Dr. Cohen: They usually start out fumbling, as everything is new to them. Working with trainees, whether doing experiments or discussing their data, you get to see in real time how they improve and hone their scientific and technical acumen. Their lab meeting presentations improve quickly, and their scientific questions become more informed. There is a maturation process that occurs. As trainees gain experience, they start asking the newer trainees tougher, probing questions about data and techniques. Often, trainees that have been in the lab ask tougher questions than I do.

What is your favorite part about mentoring research trainees?

Dr. Zackular: I enjoy going through the scientific process alongside my research trainees. I love hearing about joining in their excitement as they make breakthroughs and discoveries. However, I also love racking our brains to figure out why that one experiment didn’t work or working together to explain weird or unexpected results. Working with them each day, and watching them develop into outstanding and independent scientists is incredibly rewarding.

Dr. Cohen: Playing a significant role that allows trainees to become proficient in a new technique and how to attack a scientific problem. They initially need to understand how hard they have to work to learn a technique. I have a lot of energy and enthusiasm for science, and sharing my enthusiasm seems to invigorate my trainees. I enjoy watching the moment a trainee gets excited when they have successfully conducted an experiment and wanting to show me data they have just generated.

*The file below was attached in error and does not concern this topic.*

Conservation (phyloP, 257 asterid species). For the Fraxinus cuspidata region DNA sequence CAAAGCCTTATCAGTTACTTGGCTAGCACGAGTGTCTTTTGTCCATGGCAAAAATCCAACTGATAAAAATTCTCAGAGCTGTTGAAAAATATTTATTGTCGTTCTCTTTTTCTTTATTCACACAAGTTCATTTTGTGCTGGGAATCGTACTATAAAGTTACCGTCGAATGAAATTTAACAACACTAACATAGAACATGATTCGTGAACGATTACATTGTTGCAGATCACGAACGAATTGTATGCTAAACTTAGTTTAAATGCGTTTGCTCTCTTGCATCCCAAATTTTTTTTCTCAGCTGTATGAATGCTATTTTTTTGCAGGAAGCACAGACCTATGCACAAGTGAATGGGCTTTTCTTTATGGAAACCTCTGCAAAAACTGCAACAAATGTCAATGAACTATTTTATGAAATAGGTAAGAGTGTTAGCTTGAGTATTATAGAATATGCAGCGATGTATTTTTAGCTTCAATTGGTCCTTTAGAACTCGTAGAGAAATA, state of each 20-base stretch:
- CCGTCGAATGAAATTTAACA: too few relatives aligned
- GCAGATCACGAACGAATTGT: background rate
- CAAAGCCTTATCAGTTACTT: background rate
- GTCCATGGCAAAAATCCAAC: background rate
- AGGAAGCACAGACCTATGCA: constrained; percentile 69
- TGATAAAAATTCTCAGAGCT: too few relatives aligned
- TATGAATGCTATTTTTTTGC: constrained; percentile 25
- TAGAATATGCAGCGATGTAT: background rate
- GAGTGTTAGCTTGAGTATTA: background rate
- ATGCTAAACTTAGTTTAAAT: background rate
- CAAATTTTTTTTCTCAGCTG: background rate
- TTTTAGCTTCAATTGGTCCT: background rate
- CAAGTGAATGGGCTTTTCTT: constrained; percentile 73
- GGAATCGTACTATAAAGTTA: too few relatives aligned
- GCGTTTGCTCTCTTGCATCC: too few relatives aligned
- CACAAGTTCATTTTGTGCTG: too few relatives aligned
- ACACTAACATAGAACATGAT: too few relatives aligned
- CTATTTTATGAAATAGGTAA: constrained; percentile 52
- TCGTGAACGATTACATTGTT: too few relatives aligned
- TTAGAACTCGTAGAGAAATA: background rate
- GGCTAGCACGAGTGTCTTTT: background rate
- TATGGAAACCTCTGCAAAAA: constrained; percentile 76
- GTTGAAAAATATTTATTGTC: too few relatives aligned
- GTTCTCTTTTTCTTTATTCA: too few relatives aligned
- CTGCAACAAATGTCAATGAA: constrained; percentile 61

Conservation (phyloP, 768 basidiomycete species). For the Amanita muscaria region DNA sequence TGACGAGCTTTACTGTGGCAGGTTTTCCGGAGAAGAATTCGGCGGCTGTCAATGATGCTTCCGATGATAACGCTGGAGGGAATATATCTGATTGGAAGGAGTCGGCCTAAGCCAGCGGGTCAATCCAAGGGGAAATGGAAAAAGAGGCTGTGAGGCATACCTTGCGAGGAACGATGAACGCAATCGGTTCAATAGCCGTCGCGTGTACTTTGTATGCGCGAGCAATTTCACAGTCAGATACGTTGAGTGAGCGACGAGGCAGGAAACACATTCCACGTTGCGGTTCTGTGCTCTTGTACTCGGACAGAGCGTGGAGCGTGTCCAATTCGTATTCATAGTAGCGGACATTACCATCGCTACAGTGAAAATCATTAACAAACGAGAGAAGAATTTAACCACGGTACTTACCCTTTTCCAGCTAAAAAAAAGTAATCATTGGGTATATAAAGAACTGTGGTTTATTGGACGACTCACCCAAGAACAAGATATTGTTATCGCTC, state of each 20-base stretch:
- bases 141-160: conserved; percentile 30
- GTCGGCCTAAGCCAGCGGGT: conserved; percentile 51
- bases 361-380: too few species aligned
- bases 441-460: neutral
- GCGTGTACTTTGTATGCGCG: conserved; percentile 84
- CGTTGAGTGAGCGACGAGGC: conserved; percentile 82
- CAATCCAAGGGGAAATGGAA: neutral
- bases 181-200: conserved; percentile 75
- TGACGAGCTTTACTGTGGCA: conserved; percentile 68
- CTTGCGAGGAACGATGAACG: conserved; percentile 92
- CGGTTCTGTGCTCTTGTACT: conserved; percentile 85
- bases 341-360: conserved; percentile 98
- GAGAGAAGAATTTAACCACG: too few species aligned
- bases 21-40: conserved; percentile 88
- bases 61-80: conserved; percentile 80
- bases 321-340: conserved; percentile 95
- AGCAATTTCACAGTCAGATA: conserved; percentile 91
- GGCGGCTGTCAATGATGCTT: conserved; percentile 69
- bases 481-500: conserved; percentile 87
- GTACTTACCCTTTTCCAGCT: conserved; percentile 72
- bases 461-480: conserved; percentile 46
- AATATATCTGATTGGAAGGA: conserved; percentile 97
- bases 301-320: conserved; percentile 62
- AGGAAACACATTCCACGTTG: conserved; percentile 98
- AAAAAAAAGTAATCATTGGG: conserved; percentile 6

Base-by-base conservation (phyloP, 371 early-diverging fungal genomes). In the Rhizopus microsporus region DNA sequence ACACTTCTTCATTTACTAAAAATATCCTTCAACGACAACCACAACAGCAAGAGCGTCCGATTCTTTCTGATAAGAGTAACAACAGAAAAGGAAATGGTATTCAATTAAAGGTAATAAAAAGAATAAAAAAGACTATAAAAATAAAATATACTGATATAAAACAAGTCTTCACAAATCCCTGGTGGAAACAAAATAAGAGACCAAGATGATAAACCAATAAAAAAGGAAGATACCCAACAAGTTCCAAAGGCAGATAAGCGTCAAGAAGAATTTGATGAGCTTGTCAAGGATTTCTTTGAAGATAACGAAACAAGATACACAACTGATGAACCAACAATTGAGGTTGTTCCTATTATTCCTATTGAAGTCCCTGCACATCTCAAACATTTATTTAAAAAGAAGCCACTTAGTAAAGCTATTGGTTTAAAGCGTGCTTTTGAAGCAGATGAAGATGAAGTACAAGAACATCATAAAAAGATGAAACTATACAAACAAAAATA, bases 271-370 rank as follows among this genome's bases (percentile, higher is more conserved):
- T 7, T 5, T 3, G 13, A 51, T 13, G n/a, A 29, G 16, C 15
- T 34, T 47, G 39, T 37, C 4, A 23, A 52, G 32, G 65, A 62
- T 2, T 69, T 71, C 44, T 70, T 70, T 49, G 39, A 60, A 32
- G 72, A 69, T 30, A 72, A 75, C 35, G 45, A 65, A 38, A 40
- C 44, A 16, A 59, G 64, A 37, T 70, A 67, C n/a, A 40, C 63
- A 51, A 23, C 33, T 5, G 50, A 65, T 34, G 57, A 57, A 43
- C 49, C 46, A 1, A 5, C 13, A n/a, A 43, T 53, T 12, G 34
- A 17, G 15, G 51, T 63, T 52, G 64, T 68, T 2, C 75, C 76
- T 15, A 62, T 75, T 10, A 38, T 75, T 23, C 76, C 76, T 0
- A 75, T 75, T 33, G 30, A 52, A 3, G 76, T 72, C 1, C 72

Why is mentoring so important?

Dr. Zackular: Mentoring is important because it provides the foundation for trainees to succeed. The job of a mentor is to empower trainees to reach and exceed their goals and become independent thinkers with unique voices. Mentors are the support systems for trainees, and good mentoring builds the environment and community that fosters success. An effective mentor listens just as much as they speak and becomes whatever is needed by the trainee.

Dr. Cohen: Trainees are the life blood of science. They are the ones who will continue to move science forward. I hope they have also learned the value of mentoring and pass it on to their own trainees.

As an excellent mentor, can you offer any pieces of advice to research trainees?

Dr. Zackular: First of all, it’s important to acknowledge that being a trainee is tough! There is a lot of internal and external pressures that can make this time in your career very stressful. Try to step back and remember where you are and how you got here. You should be proud! Next, be sure to make the most of your relationship with your mentor. Communication is key, and just like any other relationship, you should continuously work to make your relationship with your mentor the best it can be for you. Be honest, speak up for yourself, and don’t be afraid to ask for the things that you need to succeed.

Additionally, it is important to remember that mentorship doesn’t stop with your principal investigator. The broader scientific community at Penn and CHOP is truly special and uniquely supportive. Be active in the community, and seek our mentorship from other faculty, trainees, and staff. This can be a scientific, personal, and career mentorship. Finally, enjoy being a trainee and have fun. You will look back at this time in your career fondly and wish you could come back — promise!

Dr. Cohen: Enjoy your time as a trainee. It is the only time when you get to make mistakes with little or no consequences and get to solely focus on science. Never be afraid to ask questions. There are no stupid questions. It is stupid not to ask. You need to be able to speak openly with you PI; there will come a time when you need to discuss experiments not working or data that may not make sense. Choosing a mentor and a lab is a very consequential decision, as your PI and lab mates will be your secondary family.

Learn more about these mentors’ scientific endeavors at January’s Faculty Luncheon, Jan. 19.